I never liked VR but after having used TrackIR for years I moved to Tobii last summer and I´m very happy. It has all the good points of TrackIR plus eye tracking and you don´t need any wearable. Eye tracking works well with glasses and multiple light conditions so it´s very confortable and practical. They had a promo discount during their Midsommar Sales (end of june) and I got an interesting discount.

Cheers

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2+ years later I came this close in buying Tobii (especially with A320 pilot’s -15% coupon) but thought otherwise and I’m very happy about it. Tobii can only be mounted at the bottom of the screen (yes, where the LG widespread’s only button is located) and I’ve got one big Honeycomb Alpha along with a 10" tablet between the bottom of the screen and my head.

Instead I revisited the good old Opentrack/AItrack solution, adjusted mapping curves a little better this time and I’m enjoying every second of it.

I have tried again and again with 4 different headsets to get into VR, but it just doesn’t do it for me. The main reason is the constant battle with adjusting extra software like OpenXR, runtimes, toolkits, virtual desktop, etc., and getting it all to work reliably with MSFS. This unfortunately means a lot of VR time is messing around with your setup rather than flying.

You are also saddled with various handicaps like screen door effect, blurry edges and generally low quality visuals compared to a 4K monitor, and you can’t easily see your other screens, charts and your flight controls from inside the headset. There are solutions to some of these, such as pass-through or further addons to give you a tablet in the cockpit, but they still all introduce more compromises and mean adjusting yet more settings.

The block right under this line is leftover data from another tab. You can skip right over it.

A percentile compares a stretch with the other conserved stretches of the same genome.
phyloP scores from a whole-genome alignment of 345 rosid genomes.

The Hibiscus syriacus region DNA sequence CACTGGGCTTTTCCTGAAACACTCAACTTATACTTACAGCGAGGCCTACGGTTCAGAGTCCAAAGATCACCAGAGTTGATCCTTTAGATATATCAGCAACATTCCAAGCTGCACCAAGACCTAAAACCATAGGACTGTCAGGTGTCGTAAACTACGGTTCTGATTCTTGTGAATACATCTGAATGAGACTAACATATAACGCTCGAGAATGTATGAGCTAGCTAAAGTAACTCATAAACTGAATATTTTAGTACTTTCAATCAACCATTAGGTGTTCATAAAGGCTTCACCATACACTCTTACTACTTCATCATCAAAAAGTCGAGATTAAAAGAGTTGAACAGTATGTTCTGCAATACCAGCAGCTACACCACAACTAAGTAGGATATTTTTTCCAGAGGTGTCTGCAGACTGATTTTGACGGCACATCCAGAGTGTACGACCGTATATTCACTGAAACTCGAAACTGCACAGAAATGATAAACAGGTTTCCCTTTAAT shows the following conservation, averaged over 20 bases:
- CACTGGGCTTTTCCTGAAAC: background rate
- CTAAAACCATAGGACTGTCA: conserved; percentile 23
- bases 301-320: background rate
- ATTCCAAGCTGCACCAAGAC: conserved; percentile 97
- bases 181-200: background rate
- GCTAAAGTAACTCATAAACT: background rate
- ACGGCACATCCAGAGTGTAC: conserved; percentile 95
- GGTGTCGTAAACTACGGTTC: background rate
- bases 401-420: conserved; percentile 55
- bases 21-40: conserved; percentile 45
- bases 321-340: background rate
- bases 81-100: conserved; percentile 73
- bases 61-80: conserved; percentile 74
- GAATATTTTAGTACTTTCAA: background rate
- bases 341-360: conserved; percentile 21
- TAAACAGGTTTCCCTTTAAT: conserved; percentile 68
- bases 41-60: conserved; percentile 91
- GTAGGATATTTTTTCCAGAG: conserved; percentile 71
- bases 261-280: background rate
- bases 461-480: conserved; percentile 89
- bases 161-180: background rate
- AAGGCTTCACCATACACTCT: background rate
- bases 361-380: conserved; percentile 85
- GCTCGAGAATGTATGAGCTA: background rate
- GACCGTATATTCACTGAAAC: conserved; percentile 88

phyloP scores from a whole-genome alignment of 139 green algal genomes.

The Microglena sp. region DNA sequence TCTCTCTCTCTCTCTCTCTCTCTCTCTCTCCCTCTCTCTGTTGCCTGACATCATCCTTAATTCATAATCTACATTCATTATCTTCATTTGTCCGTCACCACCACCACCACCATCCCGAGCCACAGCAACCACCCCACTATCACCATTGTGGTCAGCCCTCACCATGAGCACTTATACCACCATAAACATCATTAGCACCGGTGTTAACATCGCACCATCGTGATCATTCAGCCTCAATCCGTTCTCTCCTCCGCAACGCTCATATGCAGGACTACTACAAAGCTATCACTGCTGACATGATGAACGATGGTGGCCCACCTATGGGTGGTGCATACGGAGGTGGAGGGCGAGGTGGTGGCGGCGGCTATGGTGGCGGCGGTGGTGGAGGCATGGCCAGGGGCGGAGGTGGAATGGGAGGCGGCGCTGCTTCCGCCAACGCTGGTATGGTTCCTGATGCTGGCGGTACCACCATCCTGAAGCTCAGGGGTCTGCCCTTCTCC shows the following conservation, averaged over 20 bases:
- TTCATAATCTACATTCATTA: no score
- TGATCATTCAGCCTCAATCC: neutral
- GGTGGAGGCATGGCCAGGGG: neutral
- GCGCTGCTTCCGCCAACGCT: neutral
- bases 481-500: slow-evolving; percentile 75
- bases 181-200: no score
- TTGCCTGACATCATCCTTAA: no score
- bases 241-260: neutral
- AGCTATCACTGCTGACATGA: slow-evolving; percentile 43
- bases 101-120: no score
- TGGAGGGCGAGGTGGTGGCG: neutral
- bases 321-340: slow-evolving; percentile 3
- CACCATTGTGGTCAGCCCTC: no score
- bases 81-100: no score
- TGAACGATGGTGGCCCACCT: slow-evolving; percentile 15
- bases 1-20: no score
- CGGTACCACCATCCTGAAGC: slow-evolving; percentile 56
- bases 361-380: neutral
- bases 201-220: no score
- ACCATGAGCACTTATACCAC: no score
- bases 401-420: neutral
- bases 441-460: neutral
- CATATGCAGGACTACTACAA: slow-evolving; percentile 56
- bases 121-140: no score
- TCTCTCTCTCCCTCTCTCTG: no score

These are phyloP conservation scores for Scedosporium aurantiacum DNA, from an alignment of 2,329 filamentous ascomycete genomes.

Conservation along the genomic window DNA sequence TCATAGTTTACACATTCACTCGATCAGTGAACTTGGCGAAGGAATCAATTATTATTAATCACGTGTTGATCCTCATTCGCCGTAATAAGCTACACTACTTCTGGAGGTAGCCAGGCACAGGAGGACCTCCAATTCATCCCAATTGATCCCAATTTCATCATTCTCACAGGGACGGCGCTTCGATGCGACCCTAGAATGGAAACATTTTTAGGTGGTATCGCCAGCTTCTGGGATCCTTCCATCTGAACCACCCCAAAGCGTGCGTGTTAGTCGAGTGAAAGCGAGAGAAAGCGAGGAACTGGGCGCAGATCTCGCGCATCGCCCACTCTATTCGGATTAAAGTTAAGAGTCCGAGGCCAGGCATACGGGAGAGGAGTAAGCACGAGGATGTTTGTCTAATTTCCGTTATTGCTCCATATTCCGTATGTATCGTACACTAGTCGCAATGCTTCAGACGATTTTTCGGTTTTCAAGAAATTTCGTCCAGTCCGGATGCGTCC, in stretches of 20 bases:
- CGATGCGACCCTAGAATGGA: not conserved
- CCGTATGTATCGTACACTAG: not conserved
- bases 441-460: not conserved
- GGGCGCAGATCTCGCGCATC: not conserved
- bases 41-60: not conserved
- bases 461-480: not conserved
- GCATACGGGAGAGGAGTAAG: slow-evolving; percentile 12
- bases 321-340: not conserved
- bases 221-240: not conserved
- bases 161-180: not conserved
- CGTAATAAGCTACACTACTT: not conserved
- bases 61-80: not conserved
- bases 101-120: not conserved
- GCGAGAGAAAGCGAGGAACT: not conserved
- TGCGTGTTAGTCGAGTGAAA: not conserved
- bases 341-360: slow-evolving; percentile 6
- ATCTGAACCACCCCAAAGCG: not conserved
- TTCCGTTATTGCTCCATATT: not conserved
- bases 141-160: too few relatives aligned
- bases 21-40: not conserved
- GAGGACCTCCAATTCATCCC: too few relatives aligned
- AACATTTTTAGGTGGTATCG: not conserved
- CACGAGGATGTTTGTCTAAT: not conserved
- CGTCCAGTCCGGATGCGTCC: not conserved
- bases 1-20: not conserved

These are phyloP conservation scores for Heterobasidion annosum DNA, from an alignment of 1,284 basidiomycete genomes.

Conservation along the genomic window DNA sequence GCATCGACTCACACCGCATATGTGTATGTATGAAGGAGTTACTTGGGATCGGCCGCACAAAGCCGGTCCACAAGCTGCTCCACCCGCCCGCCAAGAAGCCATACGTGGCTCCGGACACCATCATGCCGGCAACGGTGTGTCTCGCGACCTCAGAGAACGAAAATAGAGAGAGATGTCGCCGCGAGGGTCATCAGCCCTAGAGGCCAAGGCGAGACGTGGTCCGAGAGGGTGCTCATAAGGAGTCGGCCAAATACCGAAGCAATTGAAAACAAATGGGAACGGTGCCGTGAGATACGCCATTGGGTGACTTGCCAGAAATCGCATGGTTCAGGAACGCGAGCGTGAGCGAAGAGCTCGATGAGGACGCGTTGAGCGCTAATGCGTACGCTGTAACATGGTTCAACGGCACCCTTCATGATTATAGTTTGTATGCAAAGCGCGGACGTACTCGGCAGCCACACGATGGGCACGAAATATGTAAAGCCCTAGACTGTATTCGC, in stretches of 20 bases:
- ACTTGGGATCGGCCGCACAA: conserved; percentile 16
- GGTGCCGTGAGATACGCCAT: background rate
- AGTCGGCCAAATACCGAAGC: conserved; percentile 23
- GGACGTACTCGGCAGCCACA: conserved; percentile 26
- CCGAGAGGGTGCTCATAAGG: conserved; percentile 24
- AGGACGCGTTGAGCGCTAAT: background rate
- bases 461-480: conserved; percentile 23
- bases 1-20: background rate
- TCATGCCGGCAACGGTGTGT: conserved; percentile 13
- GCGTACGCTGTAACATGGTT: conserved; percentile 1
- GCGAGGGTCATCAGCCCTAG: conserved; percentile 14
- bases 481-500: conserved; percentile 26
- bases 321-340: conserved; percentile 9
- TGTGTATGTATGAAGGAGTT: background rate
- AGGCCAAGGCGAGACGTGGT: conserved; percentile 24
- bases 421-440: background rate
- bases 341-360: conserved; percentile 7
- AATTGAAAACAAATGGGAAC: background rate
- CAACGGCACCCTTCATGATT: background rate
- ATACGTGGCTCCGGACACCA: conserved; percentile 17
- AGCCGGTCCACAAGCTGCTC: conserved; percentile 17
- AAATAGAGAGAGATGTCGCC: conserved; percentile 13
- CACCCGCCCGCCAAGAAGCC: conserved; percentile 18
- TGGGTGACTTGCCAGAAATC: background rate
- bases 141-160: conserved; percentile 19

I tried opentrack and aitrack with my webcam, and got even better results with stableview, so was prompted to try the tobii. Overall I am very happy with it, and it is more precise and adjustable than the (admittedly very good) free webcam solutions.

Yes, you do give up a little immersion compared to VR, but it is still a considerable step closer to real flying when compared to a static image on a monitor, and the compromises I listed above make the tobii solution far preferable for me.

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They have this now, that allows more freedom in mounting the Tobii off the display.

Yes, I’m aware of this relatively pricey bracket. All the videos I saw were mounting it below the screen anyway, which still doesn’t work for me as there’s tons of junk between that place and my head and I’m about to add even more (e.g. tablets). I’ll double check if this can be placed anywhere at all, e.g. diagonally to the left of the screen and completely out of the way.

Other than that, I gave stableview a try yesterday night and I think it had slightly less stuttering than AITrack but the mappings of Opentrack need to be readjusted. Tobii may be better (if I leave its limitations aside), but not that much better that would convince me to invest 230-280 EUR on it compared to the free solutions.